In the front rooms, there seems to have been a sense of tedium which is to be expected for an event like this. Sky gave it pride of place on its Main Event channel, immediately following their coverage of Manchester United v Liverpool, one of the biggest fixtures on the Premier League schedule. Once the fallout from Old Trafford had dissipated, #TheHundredDraft was able to the top ten trends in the United Kingdom. #OpposeTheHundred was not far behind.
A number of the England Women were on hand to give their iteration of The Hundred a push. It wasn’t a great look, though, at the time the trio were promoting the merits of their competition a ticker was running along the bottom updating viewers on which players had been picked up on the night for £60k. The top bracket in the Women’s Hundred is £15k – just half as much as the lowest in the men’s.
The organisers were quietly chipper with how things went. This was, for all intents and purposes, a success and not another Hundred botch job to add to the list. Crucially, the major talking points emanating from the draft were all cricket related.
Rashid Khan was the first pick, Luke Wright the last. Chris Gayle and Lasith Malinga not getting gigs felt like a seminal moment: two Twenty20 trailblazers snubbed in their advancing years after pricing themselves too high. By contrast, 19-year old Sandeep Lamichhane will become the first Nepalese international to grace English cricket when he pulls on an Oval Invincibles jersey next year having been selected at number 28 by the London club for £100k.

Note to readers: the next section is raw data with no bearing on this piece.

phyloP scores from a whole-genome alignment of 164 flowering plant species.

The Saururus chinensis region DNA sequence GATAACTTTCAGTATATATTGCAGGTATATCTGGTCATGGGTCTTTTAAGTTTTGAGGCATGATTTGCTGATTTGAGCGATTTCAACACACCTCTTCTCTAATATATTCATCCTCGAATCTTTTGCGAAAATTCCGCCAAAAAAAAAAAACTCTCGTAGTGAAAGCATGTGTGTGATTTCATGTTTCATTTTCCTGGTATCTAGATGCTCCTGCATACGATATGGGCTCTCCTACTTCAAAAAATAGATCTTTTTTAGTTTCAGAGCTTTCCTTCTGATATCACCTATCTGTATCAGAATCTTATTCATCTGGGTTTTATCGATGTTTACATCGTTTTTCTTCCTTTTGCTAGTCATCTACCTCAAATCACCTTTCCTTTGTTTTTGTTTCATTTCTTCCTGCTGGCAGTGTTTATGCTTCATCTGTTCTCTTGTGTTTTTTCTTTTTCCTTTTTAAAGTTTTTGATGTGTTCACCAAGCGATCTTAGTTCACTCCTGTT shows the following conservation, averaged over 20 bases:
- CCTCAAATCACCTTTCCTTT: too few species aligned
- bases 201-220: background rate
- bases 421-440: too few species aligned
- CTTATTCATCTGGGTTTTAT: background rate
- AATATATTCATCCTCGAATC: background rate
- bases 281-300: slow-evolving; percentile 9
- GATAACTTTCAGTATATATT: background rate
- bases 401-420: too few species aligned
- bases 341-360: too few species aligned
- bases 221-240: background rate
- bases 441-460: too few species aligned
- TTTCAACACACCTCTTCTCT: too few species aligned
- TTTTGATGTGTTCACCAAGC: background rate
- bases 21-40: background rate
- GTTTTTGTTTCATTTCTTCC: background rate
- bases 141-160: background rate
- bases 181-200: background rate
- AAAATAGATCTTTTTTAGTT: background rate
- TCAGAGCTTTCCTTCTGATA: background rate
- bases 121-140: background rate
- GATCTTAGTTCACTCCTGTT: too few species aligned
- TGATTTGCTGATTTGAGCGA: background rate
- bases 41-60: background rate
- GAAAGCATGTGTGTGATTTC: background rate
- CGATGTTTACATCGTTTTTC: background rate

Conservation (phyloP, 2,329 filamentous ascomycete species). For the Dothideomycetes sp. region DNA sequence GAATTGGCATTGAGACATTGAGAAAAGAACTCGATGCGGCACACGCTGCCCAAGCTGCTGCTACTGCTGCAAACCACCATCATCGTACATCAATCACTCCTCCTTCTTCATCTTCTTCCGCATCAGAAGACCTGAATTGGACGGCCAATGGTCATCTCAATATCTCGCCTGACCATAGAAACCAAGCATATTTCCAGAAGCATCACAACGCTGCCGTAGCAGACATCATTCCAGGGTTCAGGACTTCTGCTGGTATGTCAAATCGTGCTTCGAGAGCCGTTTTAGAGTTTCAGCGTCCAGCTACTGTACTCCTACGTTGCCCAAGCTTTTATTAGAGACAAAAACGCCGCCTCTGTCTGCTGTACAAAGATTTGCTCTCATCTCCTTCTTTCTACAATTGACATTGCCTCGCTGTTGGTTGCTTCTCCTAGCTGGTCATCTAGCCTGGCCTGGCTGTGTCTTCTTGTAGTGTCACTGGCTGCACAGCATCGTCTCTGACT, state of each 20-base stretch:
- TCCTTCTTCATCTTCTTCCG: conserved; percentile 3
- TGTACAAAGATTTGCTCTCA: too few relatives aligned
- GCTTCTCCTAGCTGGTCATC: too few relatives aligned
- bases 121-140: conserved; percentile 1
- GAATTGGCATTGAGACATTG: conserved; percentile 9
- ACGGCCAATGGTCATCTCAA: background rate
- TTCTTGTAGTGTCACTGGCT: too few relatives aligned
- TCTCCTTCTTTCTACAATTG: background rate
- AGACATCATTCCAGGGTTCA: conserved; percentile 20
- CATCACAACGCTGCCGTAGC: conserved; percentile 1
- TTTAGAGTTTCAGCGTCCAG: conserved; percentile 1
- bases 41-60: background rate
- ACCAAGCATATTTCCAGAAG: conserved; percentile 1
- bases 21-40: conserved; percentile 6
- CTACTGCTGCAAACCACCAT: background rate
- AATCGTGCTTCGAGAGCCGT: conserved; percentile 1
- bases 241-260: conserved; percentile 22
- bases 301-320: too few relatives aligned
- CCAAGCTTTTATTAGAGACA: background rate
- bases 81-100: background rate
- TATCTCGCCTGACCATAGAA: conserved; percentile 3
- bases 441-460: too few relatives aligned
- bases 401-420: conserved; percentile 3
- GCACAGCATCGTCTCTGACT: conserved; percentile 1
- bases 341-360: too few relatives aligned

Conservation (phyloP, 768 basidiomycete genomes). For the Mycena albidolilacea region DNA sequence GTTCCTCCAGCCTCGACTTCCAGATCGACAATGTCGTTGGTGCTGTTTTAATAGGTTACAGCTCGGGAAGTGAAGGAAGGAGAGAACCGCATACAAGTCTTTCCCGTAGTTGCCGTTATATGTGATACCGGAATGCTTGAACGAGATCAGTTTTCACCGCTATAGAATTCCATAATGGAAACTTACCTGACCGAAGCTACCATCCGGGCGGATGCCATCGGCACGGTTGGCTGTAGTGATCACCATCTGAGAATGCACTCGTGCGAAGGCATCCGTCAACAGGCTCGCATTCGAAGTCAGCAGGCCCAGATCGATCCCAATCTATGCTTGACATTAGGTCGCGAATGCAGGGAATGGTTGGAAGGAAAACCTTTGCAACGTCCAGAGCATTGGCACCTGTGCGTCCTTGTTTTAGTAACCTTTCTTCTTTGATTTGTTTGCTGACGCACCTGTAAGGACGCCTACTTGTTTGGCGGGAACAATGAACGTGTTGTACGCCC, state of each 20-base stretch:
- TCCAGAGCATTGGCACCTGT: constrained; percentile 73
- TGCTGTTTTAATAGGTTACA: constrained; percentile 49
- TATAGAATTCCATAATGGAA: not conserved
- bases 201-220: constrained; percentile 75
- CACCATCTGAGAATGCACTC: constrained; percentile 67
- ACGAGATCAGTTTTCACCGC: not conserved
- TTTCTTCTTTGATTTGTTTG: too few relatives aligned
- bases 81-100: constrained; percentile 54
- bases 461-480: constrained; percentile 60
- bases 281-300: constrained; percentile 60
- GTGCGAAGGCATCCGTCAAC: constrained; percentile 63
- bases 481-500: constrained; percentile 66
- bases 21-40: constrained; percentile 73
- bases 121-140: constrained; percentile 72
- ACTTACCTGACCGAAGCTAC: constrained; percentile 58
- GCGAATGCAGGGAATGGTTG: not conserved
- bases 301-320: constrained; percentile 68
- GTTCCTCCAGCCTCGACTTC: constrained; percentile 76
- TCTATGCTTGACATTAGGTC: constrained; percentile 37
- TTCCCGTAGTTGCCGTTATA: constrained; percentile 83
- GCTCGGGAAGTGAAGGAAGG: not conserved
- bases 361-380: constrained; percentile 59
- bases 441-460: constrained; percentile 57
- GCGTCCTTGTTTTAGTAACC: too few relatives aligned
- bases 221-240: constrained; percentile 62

But perhaps the biggest talking point was the effect the draft had on the existing domestic structure. In relation to the counties, who will be competing in the 50-over competition while The Hundred is running, each have been affected to varying degrees.
Sussex will be without 11 players, while Nottinghamshire and Surrey joint-second when it comes to absentees with nine. Not a single Leicestershire cricketer was recruited, with wicketkeeper Adam Rossington (London Spirit) the only one from Northamptonshire to hear his name called. That, in itself, is worth keeping an eye on.
With only 72 spots for the 331 domestic players in the draft, there was inevitably going be disappointment for many. And while they toed the party line coming into Sunday, the sight of these sums being thrown around for five-weeks work will have scorned those who went untouched. Northamptonshire’s Josh Cobb, himself unlucky not to get drafted as a value pick given his record in English T20, tweeted “When’s Brexit happening again?” – a pointed reference to the 13 players from abroad who took up domestic spots. Once Brexit is complete, the loophole that allows those from countries who have deals with the European Union, and thus are not considered as overseas, will be closed.
A handful of other players also took to Twitter to voice their dismay, usually while wishing colleagues well. Privately, many more were incensed. Throughout the process of making The Hundred a reality, the Professional Cricketers’ Association have been giving assurances to all county cricketers that they will feel the benefit of the new competition.
On Sunday night, though, watching a slick production and the japes of those high-profile players in the Green Room may have left a bitter taste in the mouth. The majority who have grafted in the domestic game will have felt like they were watching a party they were not invited to despite having helped organise it.
On the face of it, we have eight ridiculously strong teams, the full-scale support of Sky and the BBC and prime positioning in the 2020 schedule that means, barring the mother of all weather fronts, this will be a huge on-field success. But the rejuvenation of the naysayers online brought on by the draft, coupled by the bitterness harboured by those who missed out were a stark indication that even if The Hundred is what it promises to be, alienating a core of English cricket’s base feels like an inevitability.